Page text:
by guest critic Rebecca JS Nice
Groupe Bekkrell at CircusFest 2018 presents four women with a climbing rope, teeter board, tight rope, Chinese pole and one energetic stage hand. Four women dressed in tweed and a stage rigged with lights directly at its edge sit tiny as a nucleus within the vast empty dome of the interior of The Roundhouse. Despite the booming base and explosive soundtrack, the work has a gentle expansive presence that dwarfs its surroundings by the time it comes to an end.
Fanny Alvarez, Sarah Cosset, Océane Pelpel and Fany Sintés badger and bully each other with voices distorted by mouthguards as they strut and swagger. Pulley penises dangle between their legs. As their rhythmic, guttural goading points to the absurdity of masculine displays of strength, comradery and potential to make and build increase as the performers gradually shed their masculine alter egos. The subverted spectacle destabilises everything around it except its power.
The Bekkrell Effect frames robust femininity within a reversal of circus trick formation that normally builds to a series of climaxes. The performers’ use the exit of a trick over its climax as part of the constant reconstruction of mechanical form on stage. This form subverts the circus goer’s expectations whilst allowing for an experimental and playful use of set. It comes at a cost, disappointing those viewers who thrive on the highs and lows of taking a trick to its highest, fullest, and most dangerous version but its integrity, methodology and commentary on the circus genre counterbalances this in both form and ideas. Stylistic choices in movement create casual, angular alignments with an occasional nod to the ‘ta da’ with a mocking gesture that cracks the audience.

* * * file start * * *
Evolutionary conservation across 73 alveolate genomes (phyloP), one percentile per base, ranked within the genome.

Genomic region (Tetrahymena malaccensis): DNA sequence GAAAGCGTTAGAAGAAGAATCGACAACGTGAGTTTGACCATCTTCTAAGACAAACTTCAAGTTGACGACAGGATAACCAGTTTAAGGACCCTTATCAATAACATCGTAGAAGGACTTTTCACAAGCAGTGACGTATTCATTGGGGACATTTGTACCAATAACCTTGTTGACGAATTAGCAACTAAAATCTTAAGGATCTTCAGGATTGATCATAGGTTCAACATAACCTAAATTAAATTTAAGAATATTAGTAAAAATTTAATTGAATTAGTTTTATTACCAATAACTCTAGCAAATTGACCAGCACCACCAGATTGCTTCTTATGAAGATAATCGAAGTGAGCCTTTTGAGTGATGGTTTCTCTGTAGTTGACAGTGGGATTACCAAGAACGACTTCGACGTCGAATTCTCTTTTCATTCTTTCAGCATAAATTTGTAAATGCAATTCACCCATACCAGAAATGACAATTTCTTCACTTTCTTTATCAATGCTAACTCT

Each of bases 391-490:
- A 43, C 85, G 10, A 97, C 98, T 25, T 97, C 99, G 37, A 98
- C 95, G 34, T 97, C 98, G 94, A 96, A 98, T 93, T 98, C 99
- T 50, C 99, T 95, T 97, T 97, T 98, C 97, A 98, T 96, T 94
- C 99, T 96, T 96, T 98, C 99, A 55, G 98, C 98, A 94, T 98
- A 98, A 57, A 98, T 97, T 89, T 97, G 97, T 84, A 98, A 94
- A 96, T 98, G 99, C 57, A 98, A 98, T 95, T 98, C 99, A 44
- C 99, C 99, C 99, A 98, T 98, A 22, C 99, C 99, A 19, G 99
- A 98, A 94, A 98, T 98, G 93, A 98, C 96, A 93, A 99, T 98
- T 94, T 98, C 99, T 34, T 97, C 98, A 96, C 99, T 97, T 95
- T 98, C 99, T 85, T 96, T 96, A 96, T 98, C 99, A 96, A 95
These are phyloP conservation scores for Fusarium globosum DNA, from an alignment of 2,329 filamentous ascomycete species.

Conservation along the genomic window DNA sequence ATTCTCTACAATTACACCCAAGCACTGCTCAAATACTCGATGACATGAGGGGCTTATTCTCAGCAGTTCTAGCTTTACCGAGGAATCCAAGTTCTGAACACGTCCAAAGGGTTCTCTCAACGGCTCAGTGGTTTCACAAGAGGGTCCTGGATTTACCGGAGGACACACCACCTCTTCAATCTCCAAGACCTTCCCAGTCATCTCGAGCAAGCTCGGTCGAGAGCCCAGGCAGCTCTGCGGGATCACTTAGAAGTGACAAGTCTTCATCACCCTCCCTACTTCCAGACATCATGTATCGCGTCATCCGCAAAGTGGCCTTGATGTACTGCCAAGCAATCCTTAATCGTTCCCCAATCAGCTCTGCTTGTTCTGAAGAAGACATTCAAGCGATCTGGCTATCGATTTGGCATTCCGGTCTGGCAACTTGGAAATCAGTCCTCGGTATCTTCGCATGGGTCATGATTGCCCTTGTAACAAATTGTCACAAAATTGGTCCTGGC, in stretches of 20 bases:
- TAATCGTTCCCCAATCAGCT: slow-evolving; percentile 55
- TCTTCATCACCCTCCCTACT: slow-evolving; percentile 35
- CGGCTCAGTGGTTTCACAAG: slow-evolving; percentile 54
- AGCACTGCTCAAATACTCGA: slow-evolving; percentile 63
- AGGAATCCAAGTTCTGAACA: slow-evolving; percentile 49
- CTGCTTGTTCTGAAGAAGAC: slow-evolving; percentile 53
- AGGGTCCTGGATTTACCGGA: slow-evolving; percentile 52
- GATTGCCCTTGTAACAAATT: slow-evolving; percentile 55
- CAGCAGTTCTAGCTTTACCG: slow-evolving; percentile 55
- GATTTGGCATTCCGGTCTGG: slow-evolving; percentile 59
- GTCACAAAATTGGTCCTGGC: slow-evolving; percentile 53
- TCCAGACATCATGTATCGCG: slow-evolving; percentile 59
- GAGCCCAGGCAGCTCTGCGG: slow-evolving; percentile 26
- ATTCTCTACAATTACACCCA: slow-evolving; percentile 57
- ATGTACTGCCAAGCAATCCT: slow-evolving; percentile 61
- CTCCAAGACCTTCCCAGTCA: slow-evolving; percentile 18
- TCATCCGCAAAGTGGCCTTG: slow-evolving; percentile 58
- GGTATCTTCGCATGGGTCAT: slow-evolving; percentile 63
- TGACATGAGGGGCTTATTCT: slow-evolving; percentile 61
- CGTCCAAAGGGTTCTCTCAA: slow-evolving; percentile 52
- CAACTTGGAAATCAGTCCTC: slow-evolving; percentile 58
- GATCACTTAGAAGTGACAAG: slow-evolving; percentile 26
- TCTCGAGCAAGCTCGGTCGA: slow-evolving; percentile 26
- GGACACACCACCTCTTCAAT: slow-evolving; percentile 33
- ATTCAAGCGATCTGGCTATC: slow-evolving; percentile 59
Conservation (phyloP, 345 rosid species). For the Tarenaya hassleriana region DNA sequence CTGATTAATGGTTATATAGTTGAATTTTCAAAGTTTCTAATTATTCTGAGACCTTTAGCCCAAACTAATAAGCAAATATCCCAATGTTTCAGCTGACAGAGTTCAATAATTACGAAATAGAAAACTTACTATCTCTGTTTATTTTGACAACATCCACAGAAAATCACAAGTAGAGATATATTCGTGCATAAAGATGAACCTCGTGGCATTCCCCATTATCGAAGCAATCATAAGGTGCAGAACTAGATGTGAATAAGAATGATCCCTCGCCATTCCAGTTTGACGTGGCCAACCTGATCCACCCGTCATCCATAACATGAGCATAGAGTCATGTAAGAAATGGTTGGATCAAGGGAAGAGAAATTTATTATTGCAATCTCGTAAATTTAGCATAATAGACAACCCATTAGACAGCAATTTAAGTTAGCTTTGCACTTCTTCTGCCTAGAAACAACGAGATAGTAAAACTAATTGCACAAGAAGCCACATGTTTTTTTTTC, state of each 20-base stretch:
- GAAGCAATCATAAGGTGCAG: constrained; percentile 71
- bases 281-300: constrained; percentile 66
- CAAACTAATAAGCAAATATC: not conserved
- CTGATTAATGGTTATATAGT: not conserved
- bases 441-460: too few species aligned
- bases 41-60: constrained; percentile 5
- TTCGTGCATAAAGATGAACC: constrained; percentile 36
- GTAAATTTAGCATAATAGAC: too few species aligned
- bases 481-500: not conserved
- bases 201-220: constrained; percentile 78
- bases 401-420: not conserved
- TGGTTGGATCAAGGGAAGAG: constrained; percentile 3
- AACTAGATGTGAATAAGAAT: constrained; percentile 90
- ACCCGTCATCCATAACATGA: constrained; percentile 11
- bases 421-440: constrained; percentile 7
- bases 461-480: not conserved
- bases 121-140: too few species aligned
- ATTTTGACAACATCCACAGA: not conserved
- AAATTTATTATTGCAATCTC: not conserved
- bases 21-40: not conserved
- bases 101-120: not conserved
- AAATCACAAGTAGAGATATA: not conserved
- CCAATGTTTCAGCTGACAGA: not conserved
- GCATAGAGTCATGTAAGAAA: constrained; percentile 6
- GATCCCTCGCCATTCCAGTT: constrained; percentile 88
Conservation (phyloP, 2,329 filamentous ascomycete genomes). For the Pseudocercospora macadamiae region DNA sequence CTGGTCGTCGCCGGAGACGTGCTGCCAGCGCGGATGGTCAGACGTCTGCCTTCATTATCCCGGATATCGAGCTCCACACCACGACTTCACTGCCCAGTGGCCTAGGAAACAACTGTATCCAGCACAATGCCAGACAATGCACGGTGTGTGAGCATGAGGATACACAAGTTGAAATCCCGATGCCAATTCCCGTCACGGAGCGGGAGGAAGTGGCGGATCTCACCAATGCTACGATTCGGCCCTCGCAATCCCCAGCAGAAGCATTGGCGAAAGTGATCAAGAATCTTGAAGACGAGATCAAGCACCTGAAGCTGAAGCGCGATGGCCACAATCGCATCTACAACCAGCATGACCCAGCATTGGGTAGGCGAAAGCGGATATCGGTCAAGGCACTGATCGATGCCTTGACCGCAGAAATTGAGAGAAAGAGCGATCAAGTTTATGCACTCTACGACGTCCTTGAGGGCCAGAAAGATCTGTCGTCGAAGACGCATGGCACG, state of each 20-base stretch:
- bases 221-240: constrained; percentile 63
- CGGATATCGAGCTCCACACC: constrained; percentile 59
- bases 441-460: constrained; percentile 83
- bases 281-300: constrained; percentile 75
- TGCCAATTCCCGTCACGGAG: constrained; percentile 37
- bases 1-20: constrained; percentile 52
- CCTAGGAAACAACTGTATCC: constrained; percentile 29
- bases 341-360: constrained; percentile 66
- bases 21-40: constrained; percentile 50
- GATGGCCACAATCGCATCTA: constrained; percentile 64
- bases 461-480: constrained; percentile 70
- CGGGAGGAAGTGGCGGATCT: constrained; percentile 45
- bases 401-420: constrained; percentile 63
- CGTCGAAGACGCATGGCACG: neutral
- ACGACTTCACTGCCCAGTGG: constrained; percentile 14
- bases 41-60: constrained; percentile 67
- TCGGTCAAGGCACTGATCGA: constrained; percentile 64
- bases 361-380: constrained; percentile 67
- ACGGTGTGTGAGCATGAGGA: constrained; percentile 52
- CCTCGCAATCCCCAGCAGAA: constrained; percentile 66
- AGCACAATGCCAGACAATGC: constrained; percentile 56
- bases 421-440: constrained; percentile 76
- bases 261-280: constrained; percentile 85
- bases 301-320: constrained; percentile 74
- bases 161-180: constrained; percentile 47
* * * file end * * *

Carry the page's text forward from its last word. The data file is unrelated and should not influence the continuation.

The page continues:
The drama is in the constant building and deconstructing of the world around them, which literally hangs on the performers’ every move. Counterbalance is taken to its riskiest, as humans dangle and swing opposite a suspended teeterboard. The teeterboard and bodies dangle from a complex set where pulleys, tightropes and even lights are ratcheted up and down. Climbing ropes drape forwards and back like vines in an industrial jungle, where bodies are caught both carefully and slightly carelessly, swaying close enough to take out a light or an audience member. This gradual build of play between person and set parallels the gentle shedding of masculine tropes.
Jumping from tightrope to teeterboard, catapulting, somersaulting and twisting, ranting and wriggling up a Chinese pole both disperse and fuse with set building and its possibilities for play. Handstands, walkovers and cartwheels one minute to three women dragging the fourth around like carthorses pulling a bossy load. A soundscape constructed through miking the set allows the friction of rope and pulley to illustrate the materiality of the piece and its workings which is the spine and strength of this unusually dark and casual work.
The Bekkrell Effect runs through 22 April.
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